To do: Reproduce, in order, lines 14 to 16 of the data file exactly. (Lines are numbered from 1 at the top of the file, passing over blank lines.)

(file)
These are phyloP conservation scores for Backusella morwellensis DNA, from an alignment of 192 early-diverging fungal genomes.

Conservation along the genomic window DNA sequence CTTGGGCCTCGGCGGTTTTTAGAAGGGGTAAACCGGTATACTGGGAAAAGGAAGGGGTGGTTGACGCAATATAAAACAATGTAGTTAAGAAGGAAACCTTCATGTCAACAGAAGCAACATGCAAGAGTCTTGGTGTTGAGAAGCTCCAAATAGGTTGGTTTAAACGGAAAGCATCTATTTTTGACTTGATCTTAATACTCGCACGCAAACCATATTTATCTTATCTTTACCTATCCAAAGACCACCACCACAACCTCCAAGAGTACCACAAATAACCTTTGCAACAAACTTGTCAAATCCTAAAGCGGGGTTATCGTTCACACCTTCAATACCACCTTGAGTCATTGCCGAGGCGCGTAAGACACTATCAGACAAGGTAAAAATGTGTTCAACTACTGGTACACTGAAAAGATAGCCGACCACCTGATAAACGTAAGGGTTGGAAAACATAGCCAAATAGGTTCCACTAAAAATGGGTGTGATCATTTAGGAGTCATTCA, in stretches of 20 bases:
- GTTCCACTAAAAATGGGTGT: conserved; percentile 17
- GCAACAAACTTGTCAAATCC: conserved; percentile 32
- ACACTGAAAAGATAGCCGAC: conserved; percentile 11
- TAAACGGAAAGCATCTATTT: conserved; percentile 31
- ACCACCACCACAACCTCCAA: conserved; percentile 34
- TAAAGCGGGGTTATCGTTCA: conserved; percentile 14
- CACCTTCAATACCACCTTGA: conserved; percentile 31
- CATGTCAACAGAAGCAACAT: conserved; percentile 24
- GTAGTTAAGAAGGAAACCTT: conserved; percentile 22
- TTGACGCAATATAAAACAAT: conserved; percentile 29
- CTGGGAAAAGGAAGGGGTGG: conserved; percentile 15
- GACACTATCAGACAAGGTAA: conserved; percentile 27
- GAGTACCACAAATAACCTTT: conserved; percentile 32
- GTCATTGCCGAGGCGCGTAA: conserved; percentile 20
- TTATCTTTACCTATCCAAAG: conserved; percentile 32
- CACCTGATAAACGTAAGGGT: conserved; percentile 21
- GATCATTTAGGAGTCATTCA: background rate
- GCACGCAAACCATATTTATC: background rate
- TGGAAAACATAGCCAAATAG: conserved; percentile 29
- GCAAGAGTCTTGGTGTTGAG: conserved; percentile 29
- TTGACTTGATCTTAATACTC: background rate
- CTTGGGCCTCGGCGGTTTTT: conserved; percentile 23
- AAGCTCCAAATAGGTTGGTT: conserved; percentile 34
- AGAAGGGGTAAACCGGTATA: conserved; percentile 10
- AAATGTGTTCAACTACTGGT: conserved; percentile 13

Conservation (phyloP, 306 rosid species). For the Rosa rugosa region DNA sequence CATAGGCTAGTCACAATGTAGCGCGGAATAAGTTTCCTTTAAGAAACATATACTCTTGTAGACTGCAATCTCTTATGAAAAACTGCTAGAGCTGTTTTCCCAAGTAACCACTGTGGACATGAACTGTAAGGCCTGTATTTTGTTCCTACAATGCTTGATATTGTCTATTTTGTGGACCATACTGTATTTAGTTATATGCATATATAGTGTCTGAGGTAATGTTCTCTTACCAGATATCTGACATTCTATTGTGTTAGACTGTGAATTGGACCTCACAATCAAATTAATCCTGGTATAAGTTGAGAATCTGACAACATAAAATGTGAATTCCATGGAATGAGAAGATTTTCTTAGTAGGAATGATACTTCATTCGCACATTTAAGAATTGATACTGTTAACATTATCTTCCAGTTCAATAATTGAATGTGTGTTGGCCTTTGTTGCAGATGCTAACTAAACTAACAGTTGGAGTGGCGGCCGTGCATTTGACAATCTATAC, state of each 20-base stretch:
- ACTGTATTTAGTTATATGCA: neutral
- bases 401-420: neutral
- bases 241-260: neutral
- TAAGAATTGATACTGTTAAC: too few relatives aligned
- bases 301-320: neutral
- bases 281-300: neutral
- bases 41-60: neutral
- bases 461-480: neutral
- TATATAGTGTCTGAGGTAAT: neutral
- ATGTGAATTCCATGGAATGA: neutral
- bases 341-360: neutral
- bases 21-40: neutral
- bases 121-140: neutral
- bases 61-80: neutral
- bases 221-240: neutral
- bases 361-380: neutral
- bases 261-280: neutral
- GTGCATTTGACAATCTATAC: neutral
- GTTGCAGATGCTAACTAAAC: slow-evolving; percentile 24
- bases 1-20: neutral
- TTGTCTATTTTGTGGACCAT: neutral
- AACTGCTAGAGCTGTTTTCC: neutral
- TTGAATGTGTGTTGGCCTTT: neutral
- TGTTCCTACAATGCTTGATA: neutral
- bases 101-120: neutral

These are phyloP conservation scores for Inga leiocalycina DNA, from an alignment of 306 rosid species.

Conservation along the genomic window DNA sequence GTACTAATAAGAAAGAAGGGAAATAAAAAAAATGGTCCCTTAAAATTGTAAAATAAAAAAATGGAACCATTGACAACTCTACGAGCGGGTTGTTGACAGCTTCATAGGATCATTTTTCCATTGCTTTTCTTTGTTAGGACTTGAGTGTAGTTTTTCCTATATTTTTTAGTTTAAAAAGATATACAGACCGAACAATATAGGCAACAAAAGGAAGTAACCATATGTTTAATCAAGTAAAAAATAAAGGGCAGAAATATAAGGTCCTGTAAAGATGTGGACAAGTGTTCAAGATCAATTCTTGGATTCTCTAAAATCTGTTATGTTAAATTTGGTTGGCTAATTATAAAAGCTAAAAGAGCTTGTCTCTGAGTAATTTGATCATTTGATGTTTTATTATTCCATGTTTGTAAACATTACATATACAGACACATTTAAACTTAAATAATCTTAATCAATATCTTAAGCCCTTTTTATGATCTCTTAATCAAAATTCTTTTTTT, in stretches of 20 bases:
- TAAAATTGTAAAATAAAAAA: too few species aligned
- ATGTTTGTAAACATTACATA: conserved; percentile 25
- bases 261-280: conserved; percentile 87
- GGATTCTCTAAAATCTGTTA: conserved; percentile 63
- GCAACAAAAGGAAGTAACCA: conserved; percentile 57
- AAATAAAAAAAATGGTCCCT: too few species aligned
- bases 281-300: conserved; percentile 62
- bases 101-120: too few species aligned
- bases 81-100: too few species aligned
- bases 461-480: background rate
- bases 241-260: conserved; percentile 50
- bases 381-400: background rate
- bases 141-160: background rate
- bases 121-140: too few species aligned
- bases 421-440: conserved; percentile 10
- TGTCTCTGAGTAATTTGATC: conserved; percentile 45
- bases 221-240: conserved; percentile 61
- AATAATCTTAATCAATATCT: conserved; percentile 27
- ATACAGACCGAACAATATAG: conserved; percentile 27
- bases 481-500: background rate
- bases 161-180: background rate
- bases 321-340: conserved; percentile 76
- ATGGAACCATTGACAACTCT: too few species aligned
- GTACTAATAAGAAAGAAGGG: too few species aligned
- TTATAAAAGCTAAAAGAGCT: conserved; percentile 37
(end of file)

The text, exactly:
- GACACTATCAGACAAGGTAA: conserved; percentile 27
- GAGTACCACAAATAACCTTT: conserved; percentile 32
- GTCATTGCCGAGGCGCGTAA: conserved; percentile 20